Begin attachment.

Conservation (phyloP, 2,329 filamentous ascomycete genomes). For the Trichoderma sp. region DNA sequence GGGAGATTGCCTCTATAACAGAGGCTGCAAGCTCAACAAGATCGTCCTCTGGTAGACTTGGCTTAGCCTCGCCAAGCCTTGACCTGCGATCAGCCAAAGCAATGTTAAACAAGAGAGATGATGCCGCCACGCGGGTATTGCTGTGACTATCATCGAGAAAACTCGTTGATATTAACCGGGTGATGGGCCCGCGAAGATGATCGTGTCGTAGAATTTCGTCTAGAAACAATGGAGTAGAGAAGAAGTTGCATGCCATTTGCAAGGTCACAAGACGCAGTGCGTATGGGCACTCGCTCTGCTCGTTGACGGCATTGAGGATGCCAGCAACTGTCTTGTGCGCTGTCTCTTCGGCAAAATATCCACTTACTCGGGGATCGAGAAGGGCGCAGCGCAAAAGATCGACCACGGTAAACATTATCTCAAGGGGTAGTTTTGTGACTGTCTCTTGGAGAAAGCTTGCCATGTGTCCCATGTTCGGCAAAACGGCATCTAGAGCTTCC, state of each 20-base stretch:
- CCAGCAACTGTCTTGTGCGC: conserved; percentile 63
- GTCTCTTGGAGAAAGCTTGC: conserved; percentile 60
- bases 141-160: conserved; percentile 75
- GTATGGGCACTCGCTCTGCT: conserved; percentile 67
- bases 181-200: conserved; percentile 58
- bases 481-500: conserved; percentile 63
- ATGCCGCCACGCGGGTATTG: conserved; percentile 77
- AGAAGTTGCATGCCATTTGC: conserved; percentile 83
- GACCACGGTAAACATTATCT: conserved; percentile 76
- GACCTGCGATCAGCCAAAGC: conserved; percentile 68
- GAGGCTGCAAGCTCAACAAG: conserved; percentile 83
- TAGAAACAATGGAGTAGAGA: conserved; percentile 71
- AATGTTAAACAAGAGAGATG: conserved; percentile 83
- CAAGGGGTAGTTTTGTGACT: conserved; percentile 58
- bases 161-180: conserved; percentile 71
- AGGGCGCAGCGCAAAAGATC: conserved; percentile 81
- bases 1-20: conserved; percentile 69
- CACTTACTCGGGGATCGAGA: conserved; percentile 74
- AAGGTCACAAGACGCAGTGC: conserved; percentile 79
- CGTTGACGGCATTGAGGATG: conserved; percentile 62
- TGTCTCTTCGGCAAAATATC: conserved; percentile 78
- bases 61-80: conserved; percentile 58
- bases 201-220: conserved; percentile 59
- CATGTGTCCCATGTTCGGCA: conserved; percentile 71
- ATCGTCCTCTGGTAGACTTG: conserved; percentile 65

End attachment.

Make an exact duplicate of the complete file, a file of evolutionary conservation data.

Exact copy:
Conservation (phyloP, 2,329 filamentous ascomycete genomes). For the Trichoderma sp. region DNA sequence GGGAGATTGCCTCTATAACAGAGGCTGCAAGCTCAACAAGATCGTCCTCTGGTAGACTTGGCTTAGCCTCGCCAAGCCTTGACCTGCGATCAGCCAAAGCAATGTTAAACAAGAGAGATGATGCCGCCACGCGGGTATTGCTGTGACTATCATCGAGAAAACTCGTTGATATTAACCGGGTGATGGGCCCGCGAAGATGATCGTGTCGTAGAATTTCGTCTAGAAACAATGGAGTAGAGAAGAAGTTGCATGCCATTTGCAAGGTCACAAGACGCAGTGCGTATGGGCACTCGCTCTGCTCGTTGACGGCATTGAGGATGCCAGCAACTGTCTTGTGCGCTGTCTCTTCGGCAAAATATCCACTTACTCGGGGATCGAGAAGGGCGCAGCGCAAAAGATCGACCACGGTAAACATTATCTCAAGGGGTAGTTTTGTGACTGTCTCTTGGAGAAAGCTTGCCATGTGTCCCATGTTCGGCAAAACGGCATCTAGAGCTTCC, state of each 20-base stretch:
- CCAGCAACTGTCTTGTGCGC: conserved; percentile 63
- GTCTCTTGGAGAAAGCTTGC: conserved; percentile 60
- bases 141-160: conserved; percentile 75
- GTATGGGCACTCGCTCTGCT: conserved; percentile 67
- bases 181-200: conserved; percentile 58
- bases 481-500: conserved; percentile 63
- ATGCCGCCACGCGGGTATTG: conserved; percentile 77
- AGAAGTTGCATGCCATTTGC: conserved; percentile 83
- GACCACGGTAAACATTATCT: conserved; percentile 76
- GACCTGCGATCAGCCAAAGC: conserved; percentile 68
- GAGGCTGCAAGCTCAACAAG: conserved; percentile 83
- TAGAAACAATGGAGTAGAGA: conserved; percentile 71
- AATGTTAAACAAGAGAGATG: conserved; percentile 83
- CAAGGGGTAGTTTTGTGACT: conserved; percentile 58
- bases 161-180: conserved; percentile 71
- AGGGCGCAGCGCAAAAGATC: conserved; percentile 81
- bases 1-20: conserved; percentile 69
- CACTTACTCGGGGATCGAGA: conserved; percentile 74
- AAGGTCACAAGACGCAGTGC: conserved; percentile 79
- CGTTGACGGCATTGAGGATG: conserved; percentile 62
- TGTCTCTTCGGCAAAATATC: conserved; percentile 78
- bases 61-80: conserved; percentile 58
- bases 201-220: conserved; percentile 59
- CATGTGTCCCATGTTCGGCA: conserved; percentile 71
- ATCGTCCTCTGGTAGACTTG: conserved; percentile 65